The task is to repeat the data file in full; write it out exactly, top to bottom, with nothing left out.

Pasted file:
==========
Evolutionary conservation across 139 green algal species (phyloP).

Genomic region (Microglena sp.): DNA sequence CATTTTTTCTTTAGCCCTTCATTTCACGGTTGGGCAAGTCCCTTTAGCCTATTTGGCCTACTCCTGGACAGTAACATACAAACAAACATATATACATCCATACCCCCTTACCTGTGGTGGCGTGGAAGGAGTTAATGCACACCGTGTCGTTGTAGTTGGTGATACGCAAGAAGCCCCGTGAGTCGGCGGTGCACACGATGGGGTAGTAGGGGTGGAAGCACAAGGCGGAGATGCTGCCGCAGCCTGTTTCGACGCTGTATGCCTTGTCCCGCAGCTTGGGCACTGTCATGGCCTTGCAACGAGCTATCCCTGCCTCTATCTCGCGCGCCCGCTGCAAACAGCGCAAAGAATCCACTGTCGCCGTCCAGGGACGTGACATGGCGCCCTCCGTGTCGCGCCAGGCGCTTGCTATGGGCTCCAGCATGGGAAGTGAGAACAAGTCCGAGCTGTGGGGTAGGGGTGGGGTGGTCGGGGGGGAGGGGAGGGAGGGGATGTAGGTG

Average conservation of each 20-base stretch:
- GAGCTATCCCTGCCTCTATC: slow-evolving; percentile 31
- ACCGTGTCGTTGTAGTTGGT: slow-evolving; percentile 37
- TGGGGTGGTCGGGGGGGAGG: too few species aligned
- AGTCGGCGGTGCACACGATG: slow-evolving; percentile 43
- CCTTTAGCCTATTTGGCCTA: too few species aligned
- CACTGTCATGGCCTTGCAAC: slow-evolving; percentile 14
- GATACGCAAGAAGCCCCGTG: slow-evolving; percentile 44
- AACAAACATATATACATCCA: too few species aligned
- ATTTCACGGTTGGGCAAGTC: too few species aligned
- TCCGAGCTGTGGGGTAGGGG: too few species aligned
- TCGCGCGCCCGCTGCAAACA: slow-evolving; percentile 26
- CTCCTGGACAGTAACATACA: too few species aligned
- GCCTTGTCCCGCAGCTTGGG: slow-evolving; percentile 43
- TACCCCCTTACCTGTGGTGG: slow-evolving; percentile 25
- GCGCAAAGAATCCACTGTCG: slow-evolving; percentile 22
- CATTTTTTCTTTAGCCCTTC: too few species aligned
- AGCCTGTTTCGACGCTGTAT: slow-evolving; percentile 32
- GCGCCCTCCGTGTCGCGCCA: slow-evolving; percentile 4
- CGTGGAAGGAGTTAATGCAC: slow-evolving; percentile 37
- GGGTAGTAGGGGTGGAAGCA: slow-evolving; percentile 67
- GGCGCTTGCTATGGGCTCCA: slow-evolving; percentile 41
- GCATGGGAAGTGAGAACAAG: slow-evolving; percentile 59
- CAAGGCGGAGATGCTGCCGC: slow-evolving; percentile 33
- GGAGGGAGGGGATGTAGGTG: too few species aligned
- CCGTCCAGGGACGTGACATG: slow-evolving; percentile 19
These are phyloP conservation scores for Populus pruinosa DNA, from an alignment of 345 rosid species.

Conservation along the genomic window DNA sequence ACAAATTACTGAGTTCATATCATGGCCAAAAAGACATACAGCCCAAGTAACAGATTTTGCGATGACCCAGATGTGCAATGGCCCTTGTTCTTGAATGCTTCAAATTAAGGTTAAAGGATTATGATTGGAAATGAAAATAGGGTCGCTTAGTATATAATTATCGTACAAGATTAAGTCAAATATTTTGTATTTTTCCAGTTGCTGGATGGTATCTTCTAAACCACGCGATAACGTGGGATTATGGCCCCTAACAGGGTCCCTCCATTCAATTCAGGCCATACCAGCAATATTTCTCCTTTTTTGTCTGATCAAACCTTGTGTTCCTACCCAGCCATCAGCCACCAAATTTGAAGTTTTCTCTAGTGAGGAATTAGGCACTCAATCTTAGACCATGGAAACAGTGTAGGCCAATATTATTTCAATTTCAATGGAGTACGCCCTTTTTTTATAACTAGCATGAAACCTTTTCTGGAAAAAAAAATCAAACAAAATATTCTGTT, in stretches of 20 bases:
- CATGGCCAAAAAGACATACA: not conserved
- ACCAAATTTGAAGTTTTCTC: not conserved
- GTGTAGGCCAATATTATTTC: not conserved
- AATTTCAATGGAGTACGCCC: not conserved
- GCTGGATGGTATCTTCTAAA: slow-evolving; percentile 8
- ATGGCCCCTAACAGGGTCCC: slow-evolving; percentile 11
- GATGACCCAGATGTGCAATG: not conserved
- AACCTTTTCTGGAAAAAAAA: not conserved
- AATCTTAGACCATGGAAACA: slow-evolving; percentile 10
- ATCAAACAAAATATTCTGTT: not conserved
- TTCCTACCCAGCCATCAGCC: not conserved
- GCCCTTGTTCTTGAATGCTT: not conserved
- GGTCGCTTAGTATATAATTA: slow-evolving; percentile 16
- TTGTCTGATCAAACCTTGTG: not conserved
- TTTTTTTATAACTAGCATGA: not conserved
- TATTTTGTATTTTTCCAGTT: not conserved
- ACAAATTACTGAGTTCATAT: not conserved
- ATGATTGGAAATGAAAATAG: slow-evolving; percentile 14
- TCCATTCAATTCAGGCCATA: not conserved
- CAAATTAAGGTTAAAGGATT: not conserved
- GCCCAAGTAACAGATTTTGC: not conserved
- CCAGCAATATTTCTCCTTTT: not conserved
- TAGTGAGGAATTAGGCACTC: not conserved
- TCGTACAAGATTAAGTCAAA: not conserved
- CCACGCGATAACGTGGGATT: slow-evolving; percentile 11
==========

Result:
Evolutionary conservation across 139 green algal species (phyloP).

Genomic region (Microglena sp.): DNA sequence CATTTTTTCTTTAGCCCTTCATTTCACGGTTGGGCAAGTCCCTTTAGCCTATTTGGCCTACTCCTGGACAGTAACATACAAACAAACATATATACATCCATACCCCCTTACCTGTGGTGGCGTGGAAGGAGTTAATGCACACCGTGTCGTTGTAGTTGGTGATACGCAAGAAGCCCCGTGAGTCGGCGGTGCACACGATGGGGTAGTAGGGGTGGAAGCACAAGGCGGAGATGCTGCCGCAGCCTGTTTCGACGCTGTATGCCTTGTCCCGCAGCTTGGGCACTGTCATGGCCTTGCAACGAGCTATCCCTGCCTCTATCTCGCGCGCCCGCTGCAAACAGCGCAAAGAATCCACTGTCGCCGTCCAGGGACGTGACATGGCGCCCTCCGTGTCGCGCCAGGCGCTTGCTATGGGCTCCAGCATGGGAAGTGAGAACAAGTCCGAGCTGTGGGGTAGGGGTGGGGTGGTCGGGGGGGAGGGGAGGGAGGGGATGTAGGTG

Average conservation of each 20-base stretch:
- GAGCTATCCCTGCCTCTATC: slow-evolving; percentile 31
- ACCGTGTCGTTGTAGTTGGT: slow-evolving; percentile 37
- TGGGGTGGTCGGGGGGGAGG: too few species aligned
- AGTCGGCGGTGCACACGATG: slow-evolving; percentile 43
- CCTTTAGCCTATTTGGCCTA: too few species aligned
- CACTGTCATGGCCTTGCAAC: slow-evolving; percentile 14
- GATACGCAAGAAGCCCCGTG: slow-evolving; percentile 44
- AACAAACATATATACATCCA: too few species aligned
- ATTTCACGGTTGGGCAAGTC: too few species aligned
- TCCGAGCTGTGGGGTAGGGG: too few species aligned
- TCGCGCGCCCGCTGCAAACA: slow-evolving; percentile 26
- CTCCTGGACAGTAACATACA: too few species aligned
- GCCTTGTCCCGCAGCTTGGG: slow-evolving; percentile 43
- TACCCCCTTACCTGTGGTGG: slow-evolving; percentile 25
- GCGCAAAGAATCCACTGTCG: slow-evolving; percentile 22
- CATTTTTTCTTTAGCCCTTC: too few species aligned
- AGCCTGTTTCGACGCTGTAT: slow-evolving; percentile 32
- GCGCCCTCCGTGTCGCGCCA: slow-evolving; percentile 4
- CGTGGAAGGAGTTAATGCAC: slow-evolving; percentile 37
- GGGTAGTAGGGGTGGAAGCA: slow-evolving; percentile 67
- GGCGCTTGCTATGGGCTCCA: slow-evolving; percentile 41
- GCATGGGAAGTGAGAACAAG: slow-evolving; percentile 59
- CAAGGCGGAGATGCTGCCGC: slow-evolving; percentile 33
- GGAGGGAGGGGATGTAGGTG: too few species aligned
- CCGTCCAGGGACGTGACATG: slow-evolving; percentile 19
These are phyloP conservation scores for Populus pruinosa DNA, from an alignment of 345 rosid species.

Conservation along the genomic window DNA sequence ACAAATTACTGAGTTCATATCATGGCCAAAAAGACATACAGCCCAAGTAACAGATTTTGCGATGACCCAGATGTGCAATGGCCCTTGTTCTTGAATGCTTCAAATTAAGGTTAAAGGATTATGATTGGAAATGAAAATAGGGTCGCTTAGTATATAATTATCGTACAAGATTAAGTCAAATATTTTGTATTTTTCCAGTTGCTGGATGGTATCTTCTAAACCACGCGATAACGTGGGATTATGGCCCCTAACAGGGTCCCTCCATTCAATTCAGGCCATACCAGCAATATTTCTCCTTTTTTGTCTGATCAAACCTTGTGTTCCTACCCAGCCATCAGCCACCAAATTTGAAGTTTTCTCTAGTGAGGAATTAGGCACTCAATCTTAGACCATGGAAACAGTGTAGGCCAATATTATTTCAATTTCAATGGAGTACGCCCTTTTTTTATAACTAGCATGAAACCTTTTCTGGAAAAAAAAATCAAACAAAATATTCTGTT, in stretches of 20 bases:
- CATGGCCAAAAAGACATACA: not conserved
- ACCAAATTTGAAGTTTTCTC: not conserved
- GTGTAGGCCAATATTATTTC: not conserved
- AATTTCAATGGAGTACGCCC: not conserved
- GCTGGATGGTATCTTCTAAA: slow-evolving; percentile 8
- ATGGCCCCTAACAGGGTCCC: slow-evolving; percentile 11
- GATGACCCAGATGTGCAATG: not conserved
- AACCTTTTCTGGAAAAAAAA: not conserved
- AATCTTAGACCATGGAAACA: slow-evolving; percentile 10
- ATCAAACAAAATATTCTGTT: not conserved
- TTCCTACCCAGCCATCAGCC: not conserved
- GCCCTTGTTCTTGAATGCTT: not conserved
- GGTCGCTTAGTATATAATTA: slow-evolving; percentile 16
- TTGTCTGATCAAACCTTGTG: not conserved
- TTTTTTTATAACTAGCATGA: not conserved
- TATTTTGTATTTTTCCAGTT: not conserved
- ACAAATTACTGAGTTCATAT: not conserved
- ATGATTGGAAATGAAAATAG: slow-evolving; percentile 14
- TCCATTCAATTCAGGCCATA: not conserved
- CAAATTAAGGTTAAAGGATT: not conserved
- GCCCAAGTAACAGATTTTGC: not conserved
- CCAGCAATATTTCTCCTTTT: not conserved
- TAGTGAGGAATTAGGCACTC: not conserved
- TCGTACAAGATTAAGTCAAA: not conserved
- CCACGCGATAACGTGGGATT: slow-evolving; percentile 11